IMHO I think you could probably break 3 hours at St. George. You are a really great runner. Didn't I try to talk you into this race a few months ago?

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  22. I wouldn't spend the time and money but I hate both traveling alone and running downhill.

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  23. Ha, I spend half my time just hoping my butt will get bigger by sheer force of will. No luck yet, but I'll let you know if any magical breakthroughs happen on this end.

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  24. St. George is hard to get into via the lottery system, so while it will always be there it would be nice to have a no pressure, run under someone else's bib type marathon (though, you may still feel pressure. I know I feel a little bit all the time because of my blog, it's a split of keeping me accountable but also keeping me feeling bad about myself since I always feel I have to report back even if I have a shitty race) I'm leaning towards telling you not to do it. You can try to get into the lottery when the gentleman has time to travel with you and you can have more fun with it.

    I've read a couple of the Nuun re-caps and haven't felt that they are apologetic over the race, it seems like the few that I've come across are apologetic for not having blogged in awhile. But I get what you're saying, people feeling like they preemptively need to say "sorry this is how I feel" rather than being straight forward. It's weird, but maybe just a way for people to get things off their chest? I saw them at the race and felt too weird to talk to any of them mainly because I still think it's odd to "know" someone via their blog, especially since they almost definitely don't know who I am. They also looked like they were doing their own thing, as my team was doing ours (though we were pretty social with some other teams).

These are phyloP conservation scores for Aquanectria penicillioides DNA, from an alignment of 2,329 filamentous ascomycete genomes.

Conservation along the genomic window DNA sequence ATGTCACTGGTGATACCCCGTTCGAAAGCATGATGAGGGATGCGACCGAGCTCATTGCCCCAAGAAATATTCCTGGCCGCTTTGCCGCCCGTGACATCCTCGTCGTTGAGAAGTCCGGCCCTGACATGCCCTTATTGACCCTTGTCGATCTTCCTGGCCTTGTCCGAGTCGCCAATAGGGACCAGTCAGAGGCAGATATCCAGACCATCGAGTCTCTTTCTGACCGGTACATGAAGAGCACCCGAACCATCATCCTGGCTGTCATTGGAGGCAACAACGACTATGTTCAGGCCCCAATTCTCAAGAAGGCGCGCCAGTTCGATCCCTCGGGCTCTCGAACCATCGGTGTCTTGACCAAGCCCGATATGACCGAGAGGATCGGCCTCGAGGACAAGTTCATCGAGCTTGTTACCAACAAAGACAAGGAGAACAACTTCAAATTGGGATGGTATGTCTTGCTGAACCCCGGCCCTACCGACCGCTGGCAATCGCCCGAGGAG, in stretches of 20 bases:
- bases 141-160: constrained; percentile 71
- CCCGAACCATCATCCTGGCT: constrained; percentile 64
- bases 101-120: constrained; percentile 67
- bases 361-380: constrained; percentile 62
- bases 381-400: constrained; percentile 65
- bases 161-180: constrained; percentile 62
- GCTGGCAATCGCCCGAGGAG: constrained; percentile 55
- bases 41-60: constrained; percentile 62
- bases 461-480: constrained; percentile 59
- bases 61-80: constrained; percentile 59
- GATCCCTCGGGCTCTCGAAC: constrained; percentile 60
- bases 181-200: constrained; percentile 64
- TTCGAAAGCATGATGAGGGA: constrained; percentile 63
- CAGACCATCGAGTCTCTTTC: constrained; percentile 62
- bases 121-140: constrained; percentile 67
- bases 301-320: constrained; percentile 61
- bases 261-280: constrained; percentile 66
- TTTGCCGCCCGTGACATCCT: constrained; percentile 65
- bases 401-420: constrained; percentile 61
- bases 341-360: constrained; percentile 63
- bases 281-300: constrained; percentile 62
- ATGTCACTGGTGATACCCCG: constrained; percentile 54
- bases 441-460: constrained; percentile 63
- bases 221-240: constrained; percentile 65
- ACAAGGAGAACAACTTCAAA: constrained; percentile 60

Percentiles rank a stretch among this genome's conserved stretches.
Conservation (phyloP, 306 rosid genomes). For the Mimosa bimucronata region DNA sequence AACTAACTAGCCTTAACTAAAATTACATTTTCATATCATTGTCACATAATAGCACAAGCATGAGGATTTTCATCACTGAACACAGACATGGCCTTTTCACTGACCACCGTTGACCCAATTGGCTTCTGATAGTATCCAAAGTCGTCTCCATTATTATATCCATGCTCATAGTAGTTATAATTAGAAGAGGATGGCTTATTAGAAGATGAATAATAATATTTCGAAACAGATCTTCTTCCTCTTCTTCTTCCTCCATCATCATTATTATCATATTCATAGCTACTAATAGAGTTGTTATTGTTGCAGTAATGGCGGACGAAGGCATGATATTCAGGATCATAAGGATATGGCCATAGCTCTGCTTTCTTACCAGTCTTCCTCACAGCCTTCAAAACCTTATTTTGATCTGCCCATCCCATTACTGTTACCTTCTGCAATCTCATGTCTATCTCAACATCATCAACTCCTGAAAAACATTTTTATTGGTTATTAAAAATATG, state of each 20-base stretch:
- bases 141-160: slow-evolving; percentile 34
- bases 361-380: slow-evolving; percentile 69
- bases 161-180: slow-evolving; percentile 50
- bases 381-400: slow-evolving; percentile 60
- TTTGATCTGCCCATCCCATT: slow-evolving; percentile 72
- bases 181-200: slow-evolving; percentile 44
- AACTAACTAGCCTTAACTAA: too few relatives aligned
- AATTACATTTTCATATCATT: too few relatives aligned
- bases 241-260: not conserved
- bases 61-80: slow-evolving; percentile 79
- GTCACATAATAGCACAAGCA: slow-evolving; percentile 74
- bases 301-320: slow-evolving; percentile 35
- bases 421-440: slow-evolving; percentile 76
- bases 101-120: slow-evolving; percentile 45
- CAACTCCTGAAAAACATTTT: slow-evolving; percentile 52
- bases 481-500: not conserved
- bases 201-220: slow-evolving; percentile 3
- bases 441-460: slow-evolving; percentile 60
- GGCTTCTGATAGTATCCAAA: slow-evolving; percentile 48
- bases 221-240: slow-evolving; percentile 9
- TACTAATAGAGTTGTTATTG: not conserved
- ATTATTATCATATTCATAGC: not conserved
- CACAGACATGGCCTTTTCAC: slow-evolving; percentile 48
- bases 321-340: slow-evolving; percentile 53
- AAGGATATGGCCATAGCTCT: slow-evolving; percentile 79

That being said, regarding trail running, if you ever want to meet up in Marin and do some trail runs (though they wouldn't be super fast), let me know, I'm down in the bay area often for work during the week and I feel like you're one of the cool bloggers who I could get along with in real life.

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    1. I DO want to do some trail runs in Marin! I'd love to make that happen!

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  25. IF you can truly run StG as a training run, then I'd okay it. Recover right after or you will die of leg explosion before CIM. But if you know you're going to go bananas at mile 10 and start hunting down women, then I'd steer clear. This is my own personal logic.

    And in my current personal financial situation, I'm not doing any training races because I'm trying to save money. But your house is made of dollar bills, I read it on GOMI, just pluck some of those suckers and go crazy.

    :)

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  26. Please keep writing whatever you feel like writing because that's what I (and I suspect most of your readers) enjoy reading. I hate wasting time dtiving somewhere to run, but I make an exception sometimes to go run in the woods because it's a nice change.

    ~ H

    always reading, bad at commenting.